It is winter in New York City. Oh, I know, that flirty temptress Spring lifted her skirts a bit a few days ago, but the City was very recently besieged by benumbing temperatures and snow and is once again shivering under a rainy grey pall. I am, however, finding ways to cope, like happy hour, because no matter the weather, you can always find a good cocktail in this great sodden metropolis. Just the other day, I sat at LIC-favorite Dutch Kills, enjoying daiquiri-induced day dreams about fun times on hot, sun-soaked islands… like Malapascua in the Philippines.
I arrived in the Philippines on April 30, 2015–six months into my great escape from NYC. I had hit the road in the fall of 2014 without a real plan and was choosing destinations based on any of the following:
- A friend raved about a place and told me I should go
- A new acquaintance who seemed reasonable recommended a spot
- A stranger said, “Oh you should totally go to…”
Divers I met on a boat in Komodo National Park, Indonesia told me about the amazing sea life swimming around the Philippine islands. Forty-eight hours later, I was on my way to Cebu City.
Despite my “go-where-the-road-takes-you” lifestyle, I felt just shy of being a true free spirit. What kind of adventurous nomad shows up somewhere with a wheeled suitcase and a hotel reservation. I mean really!? So, after one night in Cebu City, I left my suitcase and laptop in hotel storage, and headed to the bus station with my backpack and vague directions on how to get to Malapascua, one of the Philippine’s famed diving destinations.
My short-list notes from Malapascua say:
- New Friends : )
- Tank room and food poisoning : (
- Nitrox : ) and thresher sharks!!!
- Mango daiquiris! : ) : )
- Gato and Kalanggaman – Paradise!!!
And the long notes? Well…
New Friends : )
A taxi driver deposited me outside Cebu City’s north bus terminal. After a few confusing moments in the hubbub, I spotted a trio with suitcases that I thought must be full of dive gear, so I asked where they were headed. They were on vacation from Kuala Lumpur, Malaysia and also going to Malapascua, where they had been many times before. They were intrepid travelers, divers and all-around fun souls, and we became fast friends.
We had a long wait for the bus followed by a 5-hour ride to the port at Maya on the northern tip of Cebu island where local ferries make the jump to Malapascua. Stepping off the bus, I was struck by the port’s painterly scene brushed in a palette that I will forever associate with the Philippines. Low waves on the surface of the sea rippled over variegated shades of blue, teal and aquamarine, beneath a broad sky daubed with blue-grey and white clouds. The sea met a simple jetty of sand and concrete where a few travelers stole shade beneath a rust-streaked tin roof. My eye was drawn by the occasional intervention of bright green or hot pink as I waited for the ferry.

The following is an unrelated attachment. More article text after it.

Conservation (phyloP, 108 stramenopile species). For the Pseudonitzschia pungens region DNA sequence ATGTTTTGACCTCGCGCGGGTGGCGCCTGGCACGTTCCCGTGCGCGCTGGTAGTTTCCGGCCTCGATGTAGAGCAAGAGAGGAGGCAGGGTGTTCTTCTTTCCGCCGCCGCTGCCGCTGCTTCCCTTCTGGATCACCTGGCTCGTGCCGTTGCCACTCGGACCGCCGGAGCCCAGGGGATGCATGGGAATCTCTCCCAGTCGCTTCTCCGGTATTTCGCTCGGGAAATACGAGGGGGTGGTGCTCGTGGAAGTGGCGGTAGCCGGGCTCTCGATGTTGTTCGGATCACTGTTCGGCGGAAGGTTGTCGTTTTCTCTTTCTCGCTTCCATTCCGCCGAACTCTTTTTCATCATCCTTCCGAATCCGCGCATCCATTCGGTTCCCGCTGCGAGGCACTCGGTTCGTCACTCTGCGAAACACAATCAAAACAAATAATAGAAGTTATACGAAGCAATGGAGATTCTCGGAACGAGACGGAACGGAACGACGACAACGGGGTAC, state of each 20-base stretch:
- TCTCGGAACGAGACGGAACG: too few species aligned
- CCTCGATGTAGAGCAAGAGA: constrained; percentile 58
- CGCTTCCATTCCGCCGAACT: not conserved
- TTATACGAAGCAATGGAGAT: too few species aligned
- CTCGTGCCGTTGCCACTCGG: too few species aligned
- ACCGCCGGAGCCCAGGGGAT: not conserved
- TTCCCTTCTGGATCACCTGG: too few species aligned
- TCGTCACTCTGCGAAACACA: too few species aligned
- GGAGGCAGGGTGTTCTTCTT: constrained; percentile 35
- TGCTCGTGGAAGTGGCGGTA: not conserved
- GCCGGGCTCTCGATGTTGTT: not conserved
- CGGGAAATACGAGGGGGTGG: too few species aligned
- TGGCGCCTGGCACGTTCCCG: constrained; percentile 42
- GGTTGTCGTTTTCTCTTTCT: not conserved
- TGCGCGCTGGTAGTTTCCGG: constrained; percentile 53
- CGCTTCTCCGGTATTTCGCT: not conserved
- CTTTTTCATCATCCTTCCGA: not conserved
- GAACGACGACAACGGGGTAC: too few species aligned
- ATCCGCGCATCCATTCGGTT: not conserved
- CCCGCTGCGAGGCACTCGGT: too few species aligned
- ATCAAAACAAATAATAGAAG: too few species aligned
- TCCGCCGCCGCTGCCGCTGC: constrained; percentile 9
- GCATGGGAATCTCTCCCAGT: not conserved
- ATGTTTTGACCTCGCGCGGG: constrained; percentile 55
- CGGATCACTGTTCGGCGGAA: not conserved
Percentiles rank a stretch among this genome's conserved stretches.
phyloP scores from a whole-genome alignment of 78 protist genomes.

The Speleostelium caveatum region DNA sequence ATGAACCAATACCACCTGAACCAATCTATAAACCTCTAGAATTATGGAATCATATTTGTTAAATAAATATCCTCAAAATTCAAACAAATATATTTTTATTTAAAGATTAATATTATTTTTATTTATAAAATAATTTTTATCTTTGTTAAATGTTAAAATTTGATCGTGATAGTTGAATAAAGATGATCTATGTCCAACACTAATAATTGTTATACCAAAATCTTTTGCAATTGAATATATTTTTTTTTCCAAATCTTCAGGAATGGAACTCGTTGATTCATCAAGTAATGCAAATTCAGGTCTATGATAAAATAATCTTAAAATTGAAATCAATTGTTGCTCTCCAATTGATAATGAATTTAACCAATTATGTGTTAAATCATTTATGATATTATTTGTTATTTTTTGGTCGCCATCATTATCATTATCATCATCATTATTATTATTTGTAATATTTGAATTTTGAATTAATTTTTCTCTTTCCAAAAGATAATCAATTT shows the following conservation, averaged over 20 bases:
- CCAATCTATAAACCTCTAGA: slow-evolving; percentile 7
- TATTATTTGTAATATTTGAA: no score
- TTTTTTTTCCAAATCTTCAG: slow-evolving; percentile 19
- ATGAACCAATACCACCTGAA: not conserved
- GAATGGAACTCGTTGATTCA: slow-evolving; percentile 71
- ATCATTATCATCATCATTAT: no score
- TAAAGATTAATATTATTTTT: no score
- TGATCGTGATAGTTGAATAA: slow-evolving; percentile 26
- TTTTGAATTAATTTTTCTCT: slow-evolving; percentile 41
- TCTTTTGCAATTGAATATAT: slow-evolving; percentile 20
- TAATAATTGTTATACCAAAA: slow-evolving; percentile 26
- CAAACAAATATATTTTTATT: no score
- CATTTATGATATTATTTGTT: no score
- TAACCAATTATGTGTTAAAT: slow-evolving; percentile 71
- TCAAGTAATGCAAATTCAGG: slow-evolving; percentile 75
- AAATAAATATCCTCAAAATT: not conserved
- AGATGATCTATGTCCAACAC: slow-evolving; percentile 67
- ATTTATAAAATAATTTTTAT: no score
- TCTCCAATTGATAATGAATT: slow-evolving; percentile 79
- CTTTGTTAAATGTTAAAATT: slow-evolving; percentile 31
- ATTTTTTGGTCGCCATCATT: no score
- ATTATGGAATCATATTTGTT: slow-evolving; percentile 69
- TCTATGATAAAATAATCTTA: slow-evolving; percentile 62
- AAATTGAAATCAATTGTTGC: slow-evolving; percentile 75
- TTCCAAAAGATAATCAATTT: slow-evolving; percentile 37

Boarding the boat required a steady walk on a swaying gangplank. Men with practiced legs and strapping arms loaded heavy suitcases with ease and steered the boat off into the Philippine Sea.
Tank Room and Food Poisoning : (
I waited a few minutes on the hot Malapascua beach for my backpack to arrive from the ferry while fretting about finding a room. During the journey, I learned that May 1 or May Day is a holiday across Southeast Asia. Malapascua is a popular spot with both local and foreign tourists, and it’s a very small island–you can walk around it in two hours. The problem with not having a truly spontaneous nature is the stress induced by lack of planning.
After several inquiries to no avail, I did find a room. It was at the back of a dive resort just above the space where they fill air tanks. That night was challenging. The compressor grumbled noisily into late hours, and the crew came before dawn to collect the tanks, a laborious clanging process. And also, there was the incessant trumpeting of the roosters seeping through my earplugs. The cocks of the Philippines feel it their duty to pepper the air with their pompous cries at all hours rather than holding to the visitor’s mythical idea that they should only herald the sunrise.
The next day, I switched to a room at another dive resort that, while musty, was above a much quieter office. I then groggily ate lunch at an off-shore cafe serving a selection of precooked dishes. This might be just fine during working-day, climate-controlled lunchtimes in NYC, where turnover is quick and dishes are oft replenished, but not on a tropical island with limited refrigeration. As a visitor, my gut was simply not equipped to gracefully handle whatever microbes had set up camp in the sautéed eggplant while it sweated in the swelter.